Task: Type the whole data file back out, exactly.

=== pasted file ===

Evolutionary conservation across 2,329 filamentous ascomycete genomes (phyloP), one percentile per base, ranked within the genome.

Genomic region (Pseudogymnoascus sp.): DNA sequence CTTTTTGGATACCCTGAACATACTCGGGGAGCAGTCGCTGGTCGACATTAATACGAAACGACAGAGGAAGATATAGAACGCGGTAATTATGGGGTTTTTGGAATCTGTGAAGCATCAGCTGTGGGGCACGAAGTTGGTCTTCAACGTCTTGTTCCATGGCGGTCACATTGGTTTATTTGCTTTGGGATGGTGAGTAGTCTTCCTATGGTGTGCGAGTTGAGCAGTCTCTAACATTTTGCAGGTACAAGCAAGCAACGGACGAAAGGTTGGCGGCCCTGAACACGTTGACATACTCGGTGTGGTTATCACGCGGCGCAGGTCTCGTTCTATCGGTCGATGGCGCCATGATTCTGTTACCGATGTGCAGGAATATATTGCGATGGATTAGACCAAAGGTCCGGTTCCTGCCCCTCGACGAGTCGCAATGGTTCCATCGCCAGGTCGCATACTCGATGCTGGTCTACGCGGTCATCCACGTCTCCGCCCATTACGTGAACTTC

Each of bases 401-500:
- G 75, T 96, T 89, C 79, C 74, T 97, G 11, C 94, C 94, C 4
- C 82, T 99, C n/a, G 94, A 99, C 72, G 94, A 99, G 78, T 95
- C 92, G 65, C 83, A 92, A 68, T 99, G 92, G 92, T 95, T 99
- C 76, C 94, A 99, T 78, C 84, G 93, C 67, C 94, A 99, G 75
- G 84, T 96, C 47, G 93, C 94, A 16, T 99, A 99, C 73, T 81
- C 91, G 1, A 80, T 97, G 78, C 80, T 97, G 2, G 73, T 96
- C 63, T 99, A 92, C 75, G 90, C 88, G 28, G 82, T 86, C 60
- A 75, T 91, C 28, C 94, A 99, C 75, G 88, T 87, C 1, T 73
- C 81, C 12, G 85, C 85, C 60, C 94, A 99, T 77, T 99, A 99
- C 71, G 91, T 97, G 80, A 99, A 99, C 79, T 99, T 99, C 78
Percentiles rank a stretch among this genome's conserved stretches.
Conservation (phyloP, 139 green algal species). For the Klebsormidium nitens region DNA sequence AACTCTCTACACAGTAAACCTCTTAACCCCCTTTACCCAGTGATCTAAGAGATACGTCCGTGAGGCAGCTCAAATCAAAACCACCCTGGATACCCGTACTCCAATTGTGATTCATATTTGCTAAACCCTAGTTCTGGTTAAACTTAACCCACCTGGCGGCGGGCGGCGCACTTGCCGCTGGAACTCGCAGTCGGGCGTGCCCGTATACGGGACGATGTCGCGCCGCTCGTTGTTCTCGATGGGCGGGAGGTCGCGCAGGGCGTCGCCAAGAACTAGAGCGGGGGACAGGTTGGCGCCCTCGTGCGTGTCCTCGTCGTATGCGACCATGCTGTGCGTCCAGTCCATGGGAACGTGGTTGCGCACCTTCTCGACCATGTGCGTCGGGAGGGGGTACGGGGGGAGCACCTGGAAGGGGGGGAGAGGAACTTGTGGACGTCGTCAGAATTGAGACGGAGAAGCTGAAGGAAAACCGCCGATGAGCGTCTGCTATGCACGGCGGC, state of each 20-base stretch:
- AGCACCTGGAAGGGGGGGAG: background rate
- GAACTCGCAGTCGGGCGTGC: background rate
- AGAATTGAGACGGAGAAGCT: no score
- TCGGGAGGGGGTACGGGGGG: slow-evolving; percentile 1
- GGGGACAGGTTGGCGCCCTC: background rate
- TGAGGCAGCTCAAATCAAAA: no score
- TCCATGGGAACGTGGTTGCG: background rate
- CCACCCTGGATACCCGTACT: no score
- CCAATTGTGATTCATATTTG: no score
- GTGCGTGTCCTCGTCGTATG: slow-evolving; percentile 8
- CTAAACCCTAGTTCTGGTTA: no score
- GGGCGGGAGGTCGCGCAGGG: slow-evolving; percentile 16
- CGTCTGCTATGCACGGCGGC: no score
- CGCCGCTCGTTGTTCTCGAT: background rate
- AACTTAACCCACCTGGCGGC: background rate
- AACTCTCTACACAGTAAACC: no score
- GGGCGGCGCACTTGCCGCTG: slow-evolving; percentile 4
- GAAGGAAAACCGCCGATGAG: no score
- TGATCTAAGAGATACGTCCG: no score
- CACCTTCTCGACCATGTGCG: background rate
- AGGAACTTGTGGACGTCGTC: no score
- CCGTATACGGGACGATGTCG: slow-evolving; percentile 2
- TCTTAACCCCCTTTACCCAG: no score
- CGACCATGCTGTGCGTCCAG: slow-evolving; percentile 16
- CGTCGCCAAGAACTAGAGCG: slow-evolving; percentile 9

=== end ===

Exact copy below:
Evolutionary conservation across 2,329 filamentous ascomycete genomes (phyloP), one percentile per base, ranked within the genome.

Genomic region (Pseudogymnoascus sp.): DNA sequence CTTTTTGGATACCCTGAACATACTCGGGGAGCAGTCGCTGGTCGACATTAATACGAAACGACAGAGGAAGATATAGAACGCGGTAATTATGGGGTTTTTGGAATCTGTGAAGCATCAGCTGTGGGGCACGAAGTTGGTCTTCAACGTCTTGTTCCATGGCGGTCACATTGGTTTATTTGCTTTGGGATGGTGAGTAGTCTTCCTATGGTGTGCGAGTTGAGCAGTCTCTAACATTTTGCAGGTACAAGCAAGCAACGGACGAAAGGTTGGCGGCCCTGAACACGTTGACATACTCGGTGTGGTTATCACGCGGCGCAGGTCTCGTTCTATCGGTCGATGGCGCCATGATTCTGTTACCGATGTGCAGGAATATATTGCGATGGATTAGACCAAAGGTCCGGTTCCTGCCCCTCGACGAGTCGCAATGGTTCCATCGCCAGGTCGCATACTCGATGCTGGTCTACGCGGTCATCCACGTCTCCGCCCATTACGTGAACTTC

Each of bases 401-500:
- G 75, T 96, T 89, C 79, C 74, T 97, G 11, C 94, C 94, C 4
- C 82, T 99, C n/a, G 94, A 99, C 72, G 94, A 99, G 78, T 95
- C 92, G 65, C 83, A 92, A 68, T 99, G 92, G 92, T 95, T 99
- C 76, C 94, A 99, T 78, C 84, G 93, C 67, C 94, A 99, G 75
- G 84, T 96, C 47, G 93, C 94, A 16, T 99, A 99, C 73, T 81
- C 91, G 1, A 80, T 97, G 78, C 80, T 97, G 2, G 73, T 96
- C 63, T 99, A 92, C 75, G 90, C 88, G 28, G 82, T 86, C 60
- A 75, T 91, C 28, C 94, A 99, C 75, G 88, T 87, C 1, T 73
- C 81, C 12, G 85, C 85, C 60, C 94, A 99, T 77, T 99, A 99
- C 71, G 91, T 97, G 80, A 99, A 99, C 79, T 99, T 99, C 78
Percentiles rank a stretch among this genome's conserved stretches.
Conservation (phyloP, 139 green algal species). For the Klebsormidium nitens region DNA sequence AACTCTCTACACAGTAAACCTCTTAACCCCCTTTACCCAGTGATCTAAGAGATACGTCCGTGAGGCAGCTCAAATCAAAACCACCCTGGATACCCGTACTCCAATTGTGATTCATATTTGCTAAACCCTAGTTCTGGTTAAACTTAACCCACCTGGCGGCGGGCGGCGCACTTGCCGCTGGAACTCGCAGTCGGGCGTGCCCGTATACGGGACGATGTCGCGCCGCTCGTTGTTCTCGATGGGCGGGAGGTCGCGCAGGGCGTCGCCAAGAACTAGAGCGGGGGACAGGTTGGCGCCCTCGTGCGTGTCCTCGTCGTATGCGACCATGCTGTGCGTCCAGTCCATGGGAACGTGGTTGCGCACCTTCTCGACCATGTGCGTCGGGAGGGGGTACGGGGGGAGCACCTGGAAGGGGGGGAGAGGAACTTGTGGACGTCGTCAGAATTGAGACGGAGAAGCTGAAGGAAAACCGCCGATGAGCGTCTGCTATGCACGGCGGC, state of each 20-base stretch:
- AGCACCTGGAAGGGGGGGAG: background rate
- GAACTCGCAGTCGGGCGTGC: background rate
- AGAATTGAGACGGAGAAGCT: no score
- TCGGGAGGGGGTACGGGGGG: slow-evolving; percentile 1
- GGGGACAGGTTGGCGCCCTC: background rate
- TGAGGCAGCTCAAATCAAAA: no score
- TCCATGGGAACGTGGTTGCG: background rate
- CCACCCTGGATACCCGTACT: no score
- CCAATTGTGATTCATATTTG: no score
- GTGCGTGTCCTCGTCGTATG: slow-evolving; percentile 8
- CTAAACCCTAGTTCTGGTTA: no score
- GGGCGGGAGGTCGCGCAGGG: slow-evolving; percentile 16
- CGTCTGCTATGCACGGCGGC: no score
- CGCCGCTCGTTGTTCTCGAT: background rate
- AACTTAACCCACCTGGCGGC: background rate
- AACTCTCTACACAGTAAACC: no score
- GGGCGGCGCACTTGCCGCTG: slow-evolving; percentile 4
- GAAGGAAAACCGCCGATGAG: no score
- TGATCTAAGAGATACGTCCG: no score
- CACCTTCTCGACCATGTGCG: background rate
- AGGAACTTGTGGACGTCGTC: no score
- CCGTATACGGGACGATGTCG: slow-evolving; percentile 2
- TCTTAACCCCCTTTACCCAG: no score
- CGACCATGCTGTGCGTCCAG: slow-evolving; percentile 16
- CGTCGCCAAGAACTAGAGCG: slow-evolving; percentile 9